In terms of political style, Thatcher made the case for a strong premiership. Under Thatcher, this sector was not only the great hope for the deindustrialised British economy; it also had a key role to play in privatising welfare. Council tenants exercising their right to buy would get their mortgages from the newly-liberalised building societies, while workers would entrust their pension contributions to investment funds which held out the promise of good returns, albeit reduced by large fees.

Twenty-five years on, the government was forced into a dramatic bailout of the financial system. Less noticed, it is also locked into supporting privatised welfare in expensive ways.

The Politics of Public Sector Reform

Problems with privatised pensions have been apparent: mis-selling, fraud and high fees have afflicted the sector. Regulation was seen as a burden by the financial sector, but it could also be costly for the government, as the Equitable Life case showed. The failings of private sector agents could come back to bite the government. Indexing the state pension only to prices meant that it failed to keep up with rising living standards. This was intentional: the idea was that private pension provision would expand to fill the gap. For those who lacked a private pension top-up, means-tested benefits were available.

However, the rise of means-testing conflicted with the aim of expanding private provision, because workers can contribute to a pension scheme and then find that state benefits are reduced. While successive governments tried to mitigate the effects with various allowances and tapers, it remained the case that pension contributions could bring a very small return in increased retirement income.

In short, the government must make private pensions pay. Yet, adding the formal accreditation decision to the existing QA system — that is how it was introduced to the academic community — meant that QA was brought firmly into the Rechtsstaat environment of regulation. Peers, performance, and power: Quality assessment in the Netherlands. Accreditation, while maintaining the evaluation of individual study programmes, centralised and formalised quality judgements by introducing an accreditation framework to which all evaluations had to conform.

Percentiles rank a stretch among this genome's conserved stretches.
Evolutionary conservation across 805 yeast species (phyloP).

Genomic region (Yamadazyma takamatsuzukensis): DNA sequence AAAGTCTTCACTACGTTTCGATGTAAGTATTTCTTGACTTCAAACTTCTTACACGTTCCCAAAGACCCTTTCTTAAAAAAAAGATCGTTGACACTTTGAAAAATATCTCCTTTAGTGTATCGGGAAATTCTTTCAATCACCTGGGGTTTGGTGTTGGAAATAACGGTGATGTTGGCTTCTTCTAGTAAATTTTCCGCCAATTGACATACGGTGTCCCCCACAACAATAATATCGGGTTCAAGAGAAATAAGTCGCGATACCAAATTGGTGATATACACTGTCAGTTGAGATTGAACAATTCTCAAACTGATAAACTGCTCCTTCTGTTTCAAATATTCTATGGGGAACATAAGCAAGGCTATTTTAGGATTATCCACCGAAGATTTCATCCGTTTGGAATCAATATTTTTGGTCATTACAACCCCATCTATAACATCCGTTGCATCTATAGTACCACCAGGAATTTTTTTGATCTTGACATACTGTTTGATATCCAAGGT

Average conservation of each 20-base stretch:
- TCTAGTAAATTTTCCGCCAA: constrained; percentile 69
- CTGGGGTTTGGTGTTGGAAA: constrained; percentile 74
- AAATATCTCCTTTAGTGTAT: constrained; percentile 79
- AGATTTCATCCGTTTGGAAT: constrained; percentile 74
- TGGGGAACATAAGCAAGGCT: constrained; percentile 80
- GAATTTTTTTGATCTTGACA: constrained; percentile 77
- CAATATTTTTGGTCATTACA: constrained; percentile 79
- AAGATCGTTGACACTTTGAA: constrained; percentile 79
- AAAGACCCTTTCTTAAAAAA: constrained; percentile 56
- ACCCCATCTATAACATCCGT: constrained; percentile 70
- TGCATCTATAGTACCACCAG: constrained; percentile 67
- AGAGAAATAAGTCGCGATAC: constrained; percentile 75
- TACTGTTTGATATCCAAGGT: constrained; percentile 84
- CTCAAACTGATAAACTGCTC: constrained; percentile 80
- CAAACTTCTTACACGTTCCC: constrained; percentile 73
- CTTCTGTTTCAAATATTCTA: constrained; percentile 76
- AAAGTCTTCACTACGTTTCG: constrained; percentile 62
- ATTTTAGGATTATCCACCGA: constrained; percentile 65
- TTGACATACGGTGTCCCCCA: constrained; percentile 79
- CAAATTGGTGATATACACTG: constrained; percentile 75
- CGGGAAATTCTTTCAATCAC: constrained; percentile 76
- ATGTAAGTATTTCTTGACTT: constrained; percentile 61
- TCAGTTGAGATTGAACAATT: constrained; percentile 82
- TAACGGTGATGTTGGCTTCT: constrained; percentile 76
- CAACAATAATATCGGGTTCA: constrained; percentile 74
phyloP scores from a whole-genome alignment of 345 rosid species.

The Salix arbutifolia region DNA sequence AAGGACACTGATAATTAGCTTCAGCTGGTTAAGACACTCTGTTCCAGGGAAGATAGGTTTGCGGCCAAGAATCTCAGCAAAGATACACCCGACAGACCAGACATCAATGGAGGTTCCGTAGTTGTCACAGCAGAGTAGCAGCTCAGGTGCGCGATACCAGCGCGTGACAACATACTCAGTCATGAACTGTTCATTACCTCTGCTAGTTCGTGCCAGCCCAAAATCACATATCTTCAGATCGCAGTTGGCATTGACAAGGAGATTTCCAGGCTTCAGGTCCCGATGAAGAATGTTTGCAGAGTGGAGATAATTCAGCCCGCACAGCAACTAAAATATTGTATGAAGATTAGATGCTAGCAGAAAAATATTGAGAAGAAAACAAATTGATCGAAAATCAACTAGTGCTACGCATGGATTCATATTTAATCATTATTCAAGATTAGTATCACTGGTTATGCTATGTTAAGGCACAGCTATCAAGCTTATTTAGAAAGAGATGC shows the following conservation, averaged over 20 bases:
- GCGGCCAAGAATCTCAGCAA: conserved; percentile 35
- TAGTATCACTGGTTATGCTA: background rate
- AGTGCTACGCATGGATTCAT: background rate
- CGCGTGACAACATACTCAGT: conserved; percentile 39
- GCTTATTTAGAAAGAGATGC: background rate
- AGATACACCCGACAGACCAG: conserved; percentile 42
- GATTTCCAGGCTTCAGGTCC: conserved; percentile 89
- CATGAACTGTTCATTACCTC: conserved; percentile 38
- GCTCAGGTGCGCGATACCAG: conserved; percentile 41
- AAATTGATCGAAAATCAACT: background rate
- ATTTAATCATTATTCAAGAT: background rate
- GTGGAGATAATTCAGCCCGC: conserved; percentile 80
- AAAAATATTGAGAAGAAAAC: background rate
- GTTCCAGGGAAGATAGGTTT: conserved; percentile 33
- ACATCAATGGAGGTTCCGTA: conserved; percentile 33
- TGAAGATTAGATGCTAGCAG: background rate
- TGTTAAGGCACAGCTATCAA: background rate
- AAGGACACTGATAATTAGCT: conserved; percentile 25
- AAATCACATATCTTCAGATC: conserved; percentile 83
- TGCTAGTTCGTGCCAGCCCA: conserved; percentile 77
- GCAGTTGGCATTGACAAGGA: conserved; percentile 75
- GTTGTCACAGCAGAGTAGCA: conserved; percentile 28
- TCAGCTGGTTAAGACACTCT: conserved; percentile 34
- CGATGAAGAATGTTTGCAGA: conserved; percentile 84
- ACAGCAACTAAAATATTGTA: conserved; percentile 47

The framework still left much to the interpretation of evaluation organisations and external evaluation teams, but it meant a formalisation with standards to be judged according to a certain set of rules. The conception of quality therefore changed to conformance to standards, or in terms of Harvey and Green L. Harvey , D.

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Defining quality. Assessment and Evaluation in Higher Education. Accreditation became obligatory to gain recognition of degrees, to give students rights to governmental grants and loans, and — for public higher education institutions — to get the programme funded by the government. The latter consequence did not apply to private or foreign higher education providers, but the other two did. For the first time these two categories of higher education providers were included in the same QA regime as the public higher education institutions.

This created a more level playing field to open the emerging market of higher education to private and foreign providers. Yet at the same time, accreditation brought the market into the realm of the Rechtsstaat : the government and its Inspection of Education could now regulate a large number of small providers not funded by the government. The change from external quality assessment to accreditation had as a practical consequence in the study programmes that the demands on documenting quality of education provision became much more serious.

In the period —, the first round of programme accreditation was nevertheless completed: all study programmes for bachelor or master degrees had to undergo this process once. Homogeneity of all study programmes for the law was the overriding Rechtsstaat principle. It was the new communis opinio in state circles that the formal accreditation decision had to be made by an independent agency, and the Dutch Accreditation Organisation since known by its abbreviation NVAO was established.

The NVAO was operationally independent, but was created by the higher education law and it was largely funded by the government the remainder of its income came from accreditation fees. In addition, the umbrella bodies had to make their QA departments into independent QA organisations. At the same time, the market for organising external QA was opened to other agencies as well, although the NVAO decided which agencies it found acceptable. Instead, accreditation could be undertaken once and for all for the next round of six years for the whole higher education institution through an institutional audit.